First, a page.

REGINA, Saskatchewan, January 10, 2011 (LifeSiteNews.com) – The Saskatchewan Court of Appeal declared this morning that proposed legislative amendments that would have allowed Saskatchewan’s marriage commissioners to refuse to perform same-sex “marriages” on religious grounds are unconstitutional.
The Saskatchewan government had proposed two potential legislative options to deal with situations where some marriage commissioners were called before the Saskatchewan Human Rights Commission or the Courts for refusing to perform same-sex “marriages”: one amendment would have permitted marriage commissioners appointed before November 5, 2004 to refuse to solemnize a marriage contrary to their religious beliefs, and a second would have allowed any marriage commissioner, no matter when they were appointed, the same right.
The court said that its decision was based on section 15(1) of the Charter of Rights and Freedoms which prohibits discrimination based on characteristics such as race and sex. Though the Charter makes no mention of sexual orientation, the courts have nevertheless read sexual orientation into this section. The court said that a law empowering marriage commissioners to deny their services to homosexual individuals would violate section 15(1) as it would treat them differently than other people and would do so in a discriminatory fashion based on their sexual orientation.
The amendments, said the court, quoting the Supreme Court of Canada, would send “a strong and sinister message” that “gays and lesbians are less worthy of protection as individuals in Canada’s society.”
The Court claimed that allowing marriage commissioners to withhold their services because of personal religious convictions would undercut the fundamental principle that government services must be provided to all members of the public on an impartial and non-discriminatory basis.
“We are disappointed with the decision,” said Faye Sonier, Legal Counsel for the Evangelical Fellowship of Canada, who intervened in the case. “While the court recognized that a refusal to accommodate the constitutional rights of marriage commissioners would result in a violation of their freedom of religion, it determined that such a violation was necessary in order to ensure the equality rights of gay and lesbian individuals.”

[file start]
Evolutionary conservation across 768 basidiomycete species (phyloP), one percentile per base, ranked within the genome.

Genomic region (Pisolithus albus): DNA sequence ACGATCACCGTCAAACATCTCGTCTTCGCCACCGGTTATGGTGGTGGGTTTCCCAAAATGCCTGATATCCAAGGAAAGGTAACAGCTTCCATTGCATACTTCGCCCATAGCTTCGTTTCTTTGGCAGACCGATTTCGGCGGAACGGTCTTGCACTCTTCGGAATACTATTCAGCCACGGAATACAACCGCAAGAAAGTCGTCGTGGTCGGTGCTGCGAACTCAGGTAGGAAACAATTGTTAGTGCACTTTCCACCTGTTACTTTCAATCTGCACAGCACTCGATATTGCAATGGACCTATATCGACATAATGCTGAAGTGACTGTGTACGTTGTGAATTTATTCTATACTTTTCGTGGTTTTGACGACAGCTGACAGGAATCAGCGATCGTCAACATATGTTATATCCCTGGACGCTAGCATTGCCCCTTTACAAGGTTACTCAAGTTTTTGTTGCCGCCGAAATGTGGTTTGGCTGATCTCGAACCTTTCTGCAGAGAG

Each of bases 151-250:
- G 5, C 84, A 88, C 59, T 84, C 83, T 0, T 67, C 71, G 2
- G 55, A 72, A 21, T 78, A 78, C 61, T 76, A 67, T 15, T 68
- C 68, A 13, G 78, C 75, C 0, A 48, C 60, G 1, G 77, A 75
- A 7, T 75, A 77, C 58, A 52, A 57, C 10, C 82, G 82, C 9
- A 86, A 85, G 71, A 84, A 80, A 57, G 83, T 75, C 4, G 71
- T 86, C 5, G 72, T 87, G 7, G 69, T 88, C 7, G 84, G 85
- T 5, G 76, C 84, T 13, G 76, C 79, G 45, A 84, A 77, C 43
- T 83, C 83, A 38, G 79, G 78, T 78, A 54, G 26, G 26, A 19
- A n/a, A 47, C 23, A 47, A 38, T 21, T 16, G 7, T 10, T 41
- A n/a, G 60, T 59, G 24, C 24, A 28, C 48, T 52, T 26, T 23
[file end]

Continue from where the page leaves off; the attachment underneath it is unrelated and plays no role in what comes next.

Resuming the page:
In a press release on Friday in anticipation of today’s ruling, Sonier had said that “to argue that only citizens working in the private or non-profit sectors have Charter protections is ludicrous and contrary to our human rights and employment law.”
“Canadian case law is clear – regardless of where you work in our nation, you have constitutional rights as enshrined in the Charter.”
Gwendolyn Landolt, National Vice President of REAL Women of Canada, csaid that the decision is another example of activist judges using the Charter of Rights as a weapon to undermine religious rights.
“What we are seeing now is that step by step religious rights in Canada have been diminished while homosexual rights have been accelerated by the appointed unaccountable judges,” Landolt told LifeSiteNews.com. “This decision means that religious rights have been pushed to the side once again in favour of judge-made homosexual rights. If there were genuine equality between these two competing rights, then both should have equal recognition under the law which has been denied by this decision.”
“Canada has suffered a severe loss to its collective rights and identity today,” said Christian Legal Fellowship (CLF) Executive Director and General Legal Counsel Ruth Ross, in a press release.
“The interpretation of the Charter of Rights and Freedoms in this Reference does not promote diversity and tolerance, nor does it extend freedom equally to all Canadians. Instead, it creates a hierarchy of citizenship whereby greater protection is extended to those whose thoughts and beliefs are generally accepted within society. The proposed legislation adequately balanced the interests of all parties, ensuring that same-sex couples had access to marriage, and that marriage commissioners had protection for their religious beliefs. It is disappointing the Court did not see the wisdom in this balanced approach.”
The full text of the Saskatchewan Court of Appeal ruling is available here.